13 Reasons Why
The hottest show right now on Netflix is a powerful show called “13 Reasons Why,” which tells the story of Hannah Baker, a girl who killed herself. Hannah leaves 13 tapes, each one identifying a person who contributed to reasons Hannah ended her life. There is a quite a bit of buzz about this show, and I have no doubt some of you have watched it. There are several reasons why the show is so popular.
First, it is well done. Though many of the characters are stereotypes, the kids playing these parts turn in gut-wrenching performances. The show moves between the past and the present in a very fluid way, and it is so well done, you know immediately when you’re in either place without the production saying to the viewer, “Now we’re flashing back.”
Second, it’s real. Adolescence was hard for all of us, but now even more so. Our kids daily face the pressures of every one of their peers having a camera (in their phone) and recording every time they mess up. Embarrassing photos (some of which are photo-shopped) are routine. Everyone at school knows everything every time something bad or dramatic happens to someone. The dating rules have changed, too. People hook up first, and then date later. And when you add all of this to the usual pressures of the teen years, it’s no wonder our kids feel so stressed and empty. “13 Reasons Why” navigates these strug-
gles with great finesse and sensitivity.
There are some troubling parts of the show, as well. First, it is nearly devoid of any spirituality. The characters in the show need to know that God loves them unconditionally, and no one speaks that truth or hope into any of their lives.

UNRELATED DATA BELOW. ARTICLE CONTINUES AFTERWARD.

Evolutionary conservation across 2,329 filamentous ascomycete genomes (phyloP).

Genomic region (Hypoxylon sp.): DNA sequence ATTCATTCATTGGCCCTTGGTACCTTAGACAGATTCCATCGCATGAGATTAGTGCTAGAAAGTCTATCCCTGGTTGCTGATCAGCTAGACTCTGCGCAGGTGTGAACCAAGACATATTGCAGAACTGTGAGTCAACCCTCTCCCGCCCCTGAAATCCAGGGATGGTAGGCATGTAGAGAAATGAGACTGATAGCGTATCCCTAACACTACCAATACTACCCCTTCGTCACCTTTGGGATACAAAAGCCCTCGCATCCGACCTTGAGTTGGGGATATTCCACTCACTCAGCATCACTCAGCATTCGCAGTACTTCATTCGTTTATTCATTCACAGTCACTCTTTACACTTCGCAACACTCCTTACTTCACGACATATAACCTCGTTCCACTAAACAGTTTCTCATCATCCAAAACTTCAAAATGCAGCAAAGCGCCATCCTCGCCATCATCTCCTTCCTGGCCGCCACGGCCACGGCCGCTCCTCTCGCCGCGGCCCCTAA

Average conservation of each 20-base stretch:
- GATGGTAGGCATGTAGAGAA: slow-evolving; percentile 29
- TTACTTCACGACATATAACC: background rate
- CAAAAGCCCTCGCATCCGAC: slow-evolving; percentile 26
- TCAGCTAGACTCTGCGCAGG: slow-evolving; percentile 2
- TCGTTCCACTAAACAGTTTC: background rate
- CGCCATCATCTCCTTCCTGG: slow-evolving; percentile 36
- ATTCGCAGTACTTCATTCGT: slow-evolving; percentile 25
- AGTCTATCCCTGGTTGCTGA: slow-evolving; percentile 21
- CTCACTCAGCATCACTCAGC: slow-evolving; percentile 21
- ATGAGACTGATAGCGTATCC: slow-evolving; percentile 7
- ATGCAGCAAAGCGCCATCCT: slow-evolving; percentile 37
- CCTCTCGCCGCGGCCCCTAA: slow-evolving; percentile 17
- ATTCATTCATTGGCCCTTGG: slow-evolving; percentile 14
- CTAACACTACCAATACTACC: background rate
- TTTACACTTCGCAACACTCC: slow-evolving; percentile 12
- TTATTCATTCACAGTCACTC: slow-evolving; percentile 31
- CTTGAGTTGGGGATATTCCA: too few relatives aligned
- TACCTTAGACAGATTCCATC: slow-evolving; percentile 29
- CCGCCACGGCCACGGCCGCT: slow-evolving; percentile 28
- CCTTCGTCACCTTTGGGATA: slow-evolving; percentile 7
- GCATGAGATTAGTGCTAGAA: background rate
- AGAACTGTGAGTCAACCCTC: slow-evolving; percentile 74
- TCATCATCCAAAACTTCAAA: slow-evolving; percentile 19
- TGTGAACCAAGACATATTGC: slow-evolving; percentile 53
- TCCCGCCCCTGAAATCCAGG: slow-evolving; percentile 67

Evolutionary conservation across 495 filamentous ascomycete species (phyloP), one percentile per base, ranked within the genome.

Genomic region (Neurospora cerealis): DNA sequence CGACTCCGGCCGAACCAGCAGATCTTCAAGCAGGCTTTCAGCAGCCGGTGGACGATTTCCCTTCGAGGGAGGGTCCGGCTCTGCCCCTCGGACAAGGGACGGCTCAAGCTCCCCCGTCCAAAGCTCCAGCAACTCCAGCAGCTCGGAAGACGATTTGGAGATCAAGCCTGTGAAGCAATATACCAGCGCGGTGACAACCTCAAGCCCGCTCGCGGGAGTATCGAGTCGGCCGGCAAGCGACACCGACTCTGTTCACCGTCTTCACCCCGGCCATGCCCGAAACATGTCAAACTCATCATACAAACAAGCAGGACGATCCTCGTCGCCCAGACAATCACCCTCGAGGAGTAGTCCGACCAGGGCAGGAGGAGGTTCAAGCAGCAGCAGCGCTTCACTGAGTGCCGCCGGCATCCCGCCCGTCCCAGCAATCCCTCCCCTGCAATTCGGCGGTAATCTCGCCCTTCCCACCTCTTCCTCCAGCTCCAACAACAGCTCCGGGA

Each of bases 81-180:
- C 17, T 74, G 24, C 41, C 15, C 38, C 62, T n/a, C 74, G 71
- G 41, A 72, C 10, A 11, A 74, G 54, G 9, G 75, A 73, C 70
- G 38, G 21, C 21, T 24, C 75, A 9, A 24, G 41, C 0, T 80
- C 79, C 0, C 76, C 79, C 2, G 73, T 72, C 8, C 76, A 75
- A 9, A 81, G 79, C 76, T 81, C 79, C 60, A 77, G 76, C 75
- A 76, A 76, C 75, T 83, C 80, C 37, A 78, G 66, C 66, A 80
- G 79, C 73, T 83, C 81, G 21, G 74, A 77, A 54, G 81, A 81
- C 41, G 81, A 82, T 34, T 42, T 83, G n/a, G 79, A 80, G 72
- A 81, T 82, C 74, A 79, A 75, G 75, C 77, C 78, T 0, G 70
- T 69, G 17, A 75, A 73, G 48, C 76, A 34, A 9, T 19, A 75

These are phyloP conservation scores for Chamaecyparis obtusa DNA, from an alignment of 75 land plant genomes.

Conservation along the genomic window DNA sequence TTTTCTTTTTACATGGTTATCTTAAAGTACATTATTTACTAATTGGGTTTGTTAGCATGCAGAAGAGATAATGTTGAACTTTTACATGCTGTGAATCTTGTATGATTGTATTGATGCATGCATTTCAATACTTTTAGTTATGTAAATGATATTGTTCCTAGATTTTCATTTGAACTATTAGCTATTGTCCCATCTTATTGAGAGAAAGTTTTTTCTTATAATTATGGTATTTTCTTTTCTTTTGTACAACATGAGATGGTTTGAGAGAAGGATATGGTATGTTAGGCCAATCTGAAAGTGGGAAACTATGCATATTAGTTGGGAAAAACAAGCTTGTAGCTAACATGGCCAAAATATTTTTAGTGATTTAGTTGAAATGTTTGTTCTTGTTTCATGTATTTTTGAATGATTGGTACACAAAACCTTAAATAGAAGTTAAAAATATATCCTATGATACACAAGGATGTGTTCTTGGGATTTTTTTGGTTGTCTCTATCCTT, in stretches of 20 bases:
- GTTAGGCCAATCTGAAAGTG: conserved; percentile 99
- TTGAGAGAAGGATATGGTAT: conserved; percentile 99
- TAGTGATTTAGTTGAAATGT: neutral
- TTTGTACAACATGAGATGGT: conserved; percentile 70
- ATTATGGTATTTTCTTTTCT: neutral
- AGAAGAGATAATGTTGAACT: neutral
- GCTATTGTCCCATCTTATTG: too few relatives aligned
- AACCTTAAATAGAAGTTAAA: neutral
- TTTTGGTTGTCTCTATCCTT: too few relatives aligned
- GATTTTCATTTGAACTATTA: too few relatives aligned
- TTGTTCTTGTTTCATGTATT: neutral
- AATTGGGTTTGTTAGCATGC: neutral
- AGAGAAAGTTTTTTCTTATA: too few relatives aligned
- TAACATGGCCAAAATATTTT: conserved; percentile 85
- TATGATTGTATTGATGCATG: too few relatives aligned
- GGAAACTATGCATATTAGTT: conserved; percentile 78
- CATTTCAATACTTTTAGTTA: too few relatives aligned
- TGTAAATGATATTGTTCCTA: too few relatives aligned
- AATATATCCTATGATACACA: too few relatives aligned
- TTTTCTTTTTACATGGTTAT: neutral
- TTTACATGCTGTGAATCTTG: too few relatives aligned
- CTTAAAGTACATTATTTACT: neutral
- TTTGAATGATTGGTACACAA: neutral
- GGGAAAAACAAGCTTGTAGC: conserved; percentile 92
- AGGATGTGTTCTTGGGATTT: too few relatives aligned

Second, the language is horrifyingly brutal. The “f-bomb” is used constantly and the dialog is often uncomfortable. Third, it’s overly dramatic. Some of the teenagers who have watched it have said that the issues in the show are present in their peers, but their reactions are not so histrionic. Finally, I worry that the “revenge” of the dead main character through her tapes may have a negative impact on kids.
I encourage parents and grandparents of adolescents to watch the show. However, I do so with big, huge, caveat and word of caution: This is not a Christian show. It’s rated TV-MA. There is cursing, sex, rape, violence, substance abuse and other troubling things. But it may be worth viewing to get glimpse into the world our kids live in and the struggles they deal with. It may start some important discussions you might not otherwise have. It might help you and them understand where to find Christ in the midst of all this.